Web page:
(Note: The Cove won the 2010 Oscar for best documentary.)
By Melissa Segrest
Green Right Now
This is an interesting time to be Ric O’Barry.
On one hand, the marine mammal activist is counting down the hours until Sunday, when he may win an Oscar for his role in the documentary The Cove – a compelling and gruesome expose about the secret slaughter of dolphins in Japan.
On the other hand, he is all over the news as the unabashed enemy of whale captivity, the go-to naysayer in the wake of a SeaWorld trainer’s death in the jaws of an orca – a killer whale.
Fighting for the rights of dolphins and whales is nothing new for O’Barry. In a way, he blames himself for starting it all. He was the man who captured and trained the dolphins who performed in the ‘60s TV show Flipper.
He’s been trying to make up for it ever since, fighting to free captive dolphins, including the orcas, which are the largest members of the dolphin family.
“We have a utilitarian relationship with these animals – SeaWorld does,” he said. “The fact is that 90.4 percent of all the orcas captured since 1961 are dead. That’s appalling for an animal that should live 70 years in the wild. We know of 152 orcas that have died in captivity.”
For SeaWorld – and other entertainment aquariums around the world that train dolphins and killer whales to perform – O’Barry is an unceasing, increasingly high-profile irritant, reminding the world that these are highly intelligent creatures that should not be domesticated.
“These are wild animals, and they are forever wild. Playing lovey-dovey with them is not smart. . . . These (attacks and injuries to trainers) are not accidents. These are incidents and they happen quite often. Then they are covered up,” he said, mentioning another recent, relatively unpublicized death of a trainer at an aquarium in the Canary Islands in December. Reports say he drowned after an accident during “playtime” with an orca.
And most everyone following the news knows that the orca that killed trainer Dawn Brancheau in Orlando last month, Tilikum – the largest killer whale in captivity today – had killed before.
Why are we so attracted to the spectacle of flipping Shamus and ball-tossing dolphins? SeaWorld spokesman, beloved animal advocate Jack Hanna, says these interactions between the crowd and the dolphins and orcas help sensitize us to their amazing beauty and make us care about their fate.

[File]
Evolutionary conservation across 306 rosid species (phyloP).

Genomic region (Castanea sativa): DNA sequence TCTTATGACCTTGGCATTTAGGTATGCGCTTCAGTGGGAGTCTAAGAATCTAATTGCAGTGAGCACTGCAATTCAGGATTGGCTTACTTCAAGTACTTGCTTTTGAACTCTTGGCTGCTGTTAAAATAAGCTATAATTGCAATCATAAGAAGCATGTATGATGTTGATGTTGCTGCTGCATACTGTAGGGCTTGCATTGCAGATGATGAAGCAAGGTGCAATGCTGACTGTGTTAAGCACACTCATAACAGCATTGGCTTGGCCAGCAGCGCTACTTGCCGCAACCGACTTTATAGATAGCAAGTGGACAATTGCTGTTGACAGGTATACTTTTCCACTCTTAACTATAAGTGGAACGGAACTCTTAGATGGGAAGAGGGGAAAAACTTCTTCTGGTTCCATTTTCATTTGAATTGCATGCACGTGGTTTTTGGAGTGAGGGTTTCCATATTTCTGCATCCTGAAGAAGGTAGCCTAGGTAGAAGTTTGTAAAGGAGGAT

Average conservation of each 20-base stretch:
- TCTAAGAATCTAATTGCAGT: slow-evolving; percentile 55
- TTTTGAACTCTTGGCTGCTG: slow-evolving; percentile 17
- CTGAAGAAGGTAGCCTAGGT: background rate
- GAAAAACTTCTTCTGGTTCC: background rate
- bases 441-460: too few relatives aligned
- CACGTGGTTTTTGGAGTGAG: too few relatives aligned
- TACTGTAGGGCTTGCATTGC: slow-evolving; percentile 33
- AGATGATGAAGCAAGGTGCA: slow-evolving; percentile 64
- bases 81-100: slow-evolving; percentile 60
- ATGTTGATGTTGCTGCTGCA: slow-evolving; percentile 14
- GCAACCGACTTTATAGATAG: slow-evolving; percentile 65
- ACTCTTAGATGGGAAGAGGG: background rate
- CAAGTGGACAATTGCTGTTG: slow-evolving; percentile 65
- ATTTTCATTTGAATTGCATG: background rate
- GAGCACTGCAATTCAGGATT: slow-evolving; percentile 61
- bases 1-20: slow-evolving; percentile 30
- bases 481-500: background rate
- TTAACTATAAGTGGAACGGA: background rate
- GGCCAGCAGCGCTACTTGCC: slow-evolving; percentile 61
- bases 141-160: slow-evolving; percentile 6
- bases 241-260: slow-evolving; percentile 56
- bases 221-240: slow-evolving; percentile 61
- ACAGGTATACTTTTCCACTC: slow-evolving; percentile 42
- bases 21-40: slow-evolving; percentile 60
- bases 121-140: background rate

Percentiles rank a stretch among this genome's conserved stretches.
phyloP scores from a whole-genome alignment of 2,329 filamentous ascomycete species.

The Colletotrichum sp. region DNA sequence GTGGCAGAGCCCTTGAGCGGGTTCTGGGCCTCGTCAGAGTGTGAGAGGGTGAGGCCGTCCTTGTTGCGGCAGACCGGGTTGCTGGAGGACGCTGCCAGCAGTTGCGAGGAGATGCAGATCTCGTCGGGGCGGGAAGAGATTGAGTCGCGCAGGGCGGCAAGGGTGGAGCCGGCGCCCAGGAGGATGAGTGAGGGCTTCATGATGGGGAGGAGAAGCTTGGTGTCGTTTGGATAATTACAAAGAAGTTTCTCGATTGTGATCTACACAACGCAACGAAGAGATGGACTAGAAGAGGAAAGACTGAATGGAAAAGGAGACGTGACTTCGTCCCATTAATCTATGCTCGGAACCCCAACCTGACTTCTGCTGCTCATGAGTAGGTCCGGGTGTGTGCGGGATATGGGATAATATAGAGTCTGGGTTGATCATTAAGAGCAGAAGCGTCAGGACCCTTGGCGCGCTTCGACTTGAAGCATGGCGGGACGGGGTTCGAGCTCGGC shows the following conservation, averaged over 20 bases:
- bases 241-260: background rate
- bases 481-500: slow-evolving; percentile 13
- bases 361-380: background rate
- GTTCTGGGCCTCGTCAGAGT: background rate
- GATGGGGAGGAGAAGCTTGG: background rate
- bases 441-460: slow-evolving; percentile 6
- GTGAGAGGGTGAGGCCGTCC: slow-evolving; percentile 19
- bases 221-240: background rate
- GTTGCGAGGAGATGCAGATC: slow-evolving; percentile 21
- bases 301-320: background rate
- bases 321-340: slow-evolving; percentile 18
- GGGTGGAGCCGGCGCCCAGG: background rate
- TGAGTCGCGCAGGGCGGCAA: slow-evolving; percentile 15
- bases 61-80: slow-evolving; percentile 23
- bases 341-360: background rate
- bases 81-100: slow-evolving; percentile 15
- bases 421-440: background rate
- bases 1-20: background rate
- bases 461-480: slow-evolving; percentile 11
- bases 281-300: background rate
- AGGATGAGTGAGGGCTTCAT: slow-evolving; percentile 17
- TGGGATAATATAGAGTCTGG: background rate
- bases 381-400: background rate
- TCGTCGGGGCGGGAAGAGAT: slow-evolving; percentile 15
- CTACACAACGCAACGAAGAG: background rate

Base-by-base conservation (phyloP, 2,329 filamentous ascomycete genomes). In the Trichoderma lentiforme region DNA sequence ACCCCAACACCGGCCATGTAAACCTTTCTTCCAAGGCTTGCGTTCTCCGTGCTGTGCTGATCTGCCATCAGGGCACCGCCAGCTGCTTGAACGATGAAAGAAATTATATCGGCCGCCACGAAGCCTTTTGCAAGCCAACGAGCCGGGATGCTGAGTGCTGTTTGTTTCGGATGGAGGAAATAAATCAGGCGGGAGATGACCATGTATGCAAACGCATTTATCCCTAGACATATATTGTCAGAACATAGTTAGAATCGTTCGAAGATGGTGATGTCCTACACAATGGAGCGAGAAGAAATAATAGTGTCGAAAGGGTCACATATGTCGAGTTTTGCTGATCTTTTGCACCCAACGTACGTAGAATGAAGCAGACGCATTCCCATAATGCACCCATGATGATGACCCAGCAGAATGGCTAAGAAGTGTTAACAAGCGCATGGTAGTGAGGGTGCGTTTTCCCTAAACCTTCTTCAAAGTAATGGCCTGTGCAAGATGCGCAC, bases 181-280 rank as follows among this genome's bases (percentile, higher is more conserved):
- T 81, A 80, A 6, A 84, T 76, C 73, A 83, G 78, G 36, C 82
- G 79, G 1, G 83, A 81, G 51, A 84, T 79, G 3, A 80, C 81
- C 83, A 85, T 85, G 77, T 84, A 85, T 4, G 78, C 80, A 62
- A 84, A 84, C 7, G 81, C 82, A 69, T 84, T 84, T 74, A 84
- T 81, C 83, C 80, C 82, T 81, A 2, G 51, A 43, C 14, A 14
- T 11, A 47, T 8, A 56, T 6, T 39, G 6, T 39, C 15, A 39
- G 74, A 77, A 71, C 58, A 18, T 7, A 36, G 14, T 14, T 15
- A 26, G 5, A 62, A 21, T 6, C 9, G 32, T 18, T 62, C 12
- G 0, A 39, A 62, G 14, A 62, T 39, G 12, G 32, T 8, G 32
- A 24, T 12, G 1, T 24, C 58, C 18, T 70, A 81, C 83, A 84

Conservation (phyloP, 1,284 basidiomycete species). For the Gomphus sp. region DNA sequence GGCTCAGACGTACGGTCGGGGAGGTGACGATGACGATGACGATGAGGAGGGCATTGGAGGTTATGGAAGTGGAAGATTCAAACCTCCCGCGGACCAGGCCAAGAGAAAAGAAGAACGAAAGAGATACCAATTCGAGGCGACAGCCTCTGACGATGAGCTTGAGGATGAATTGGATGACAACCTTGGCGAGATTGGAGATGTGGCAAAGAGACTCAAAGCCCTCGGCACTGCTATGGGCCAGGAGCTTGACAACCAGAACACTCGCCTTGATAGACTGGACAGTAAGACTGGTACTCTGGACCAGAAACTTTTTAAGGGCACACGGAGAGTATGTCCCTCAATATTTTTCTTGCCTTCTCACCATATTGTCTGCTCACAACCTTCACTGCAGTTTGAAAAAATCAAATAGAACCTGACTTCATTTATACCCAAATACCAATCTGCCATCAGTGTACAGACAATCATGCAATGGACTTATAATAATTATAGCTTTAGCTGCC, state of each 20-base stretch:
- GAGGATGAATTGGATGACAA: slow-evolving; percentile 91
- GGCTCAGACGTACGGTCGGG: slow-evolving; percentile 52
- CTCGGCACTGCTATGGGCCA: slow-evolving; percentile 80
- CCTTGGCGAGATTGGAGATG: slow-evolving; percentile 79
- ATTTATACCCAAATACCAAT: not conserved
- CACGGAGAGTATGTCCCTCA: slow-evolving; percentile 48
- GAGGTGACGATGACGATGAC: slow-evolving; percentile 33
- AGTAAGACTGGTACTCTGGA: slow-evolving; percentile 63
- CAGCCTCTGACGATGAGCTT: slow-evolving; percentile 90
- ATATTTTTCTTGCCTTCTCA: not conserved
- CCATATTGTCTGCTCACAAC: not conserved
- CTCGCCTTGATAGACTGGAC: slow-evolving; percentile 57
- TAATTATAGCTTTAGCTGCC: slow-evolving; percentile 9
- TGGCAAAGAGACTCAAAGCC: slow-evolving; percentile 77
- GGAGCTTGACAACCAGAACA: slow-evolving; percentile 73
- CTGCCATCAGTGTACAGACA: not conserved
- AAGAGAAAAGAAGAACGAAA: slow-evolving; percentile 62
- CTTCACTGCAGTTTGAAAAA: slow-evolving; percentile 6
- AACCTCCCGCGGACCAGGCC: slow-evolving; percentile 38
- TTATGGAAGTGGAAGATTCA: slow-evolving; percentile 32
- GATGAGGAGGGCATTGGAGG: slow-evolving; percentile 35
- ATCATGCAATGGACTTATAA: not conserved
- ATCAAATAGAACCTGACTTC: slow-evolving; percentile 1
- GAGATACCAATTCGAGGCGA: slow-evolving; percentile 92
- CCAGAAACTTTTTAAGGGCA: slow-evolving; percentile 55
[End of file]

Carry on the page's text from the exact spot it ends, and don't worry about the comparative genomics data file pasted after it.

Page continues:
Despite the death of Brancheau on Feb. 24, the multimillion-dollar business of dolphin and killer whale performances goes on. The big black and white mammals are the headliners at entertainment aquariums around the globe, and that means millions of dollars to the “abusement parks,” as O’Barry calls them.
That quip, along with lots of others, has brought lawsuits, legal threats and nasty letters his way, O’Barry said. None of which seems to have any impact on him.
The “seaquarium” industry is powerful, with lobbyists, lawyers and PR firms working hard to keep their image clean. “They’ve been able to convince people over the years that these animals belong here, doing these stupid tricks. And that’s the problem – we’re brainwashed into thinking they belong here.
“We need to recognize that there’s a space between us and wildlife that we don’t respect. And so, what they (the seaquariums) do is a form of bad education. Yes, it’s educational, but it’s bad. It only serves to perpetuate our insidious utilitarian relationship with nature,” he said.
It’s also all about control, he says. With dolphins’ perpetual smiles and playful antics, it’s hard to think the force driving those behaviors might not be love.
“It is a spectacle of dominance. I think anybody who watches that show – if they are honest with themselves – would have to admit that.
“And it teaches us that dominance is good. Dominance is right, Dominance works. So everything is upside down and backwards,” O’Barry said.
To counter those comments, SeaWorld’s CEO Jim Atchison and others try to sooth a troubled public in an official statement: “It is important that I again stress that we provide the highest standard of care, and no animal is ever subjected to punishment in any form. Tilikum is no exception.”
Is there a disconnect between our wish to keep these sound-sensitive marine mammals safe and watching them splash around in what O’Barry calls a “concrete box”? There is that, and more: If we need a better example, look no further than Japan, he said.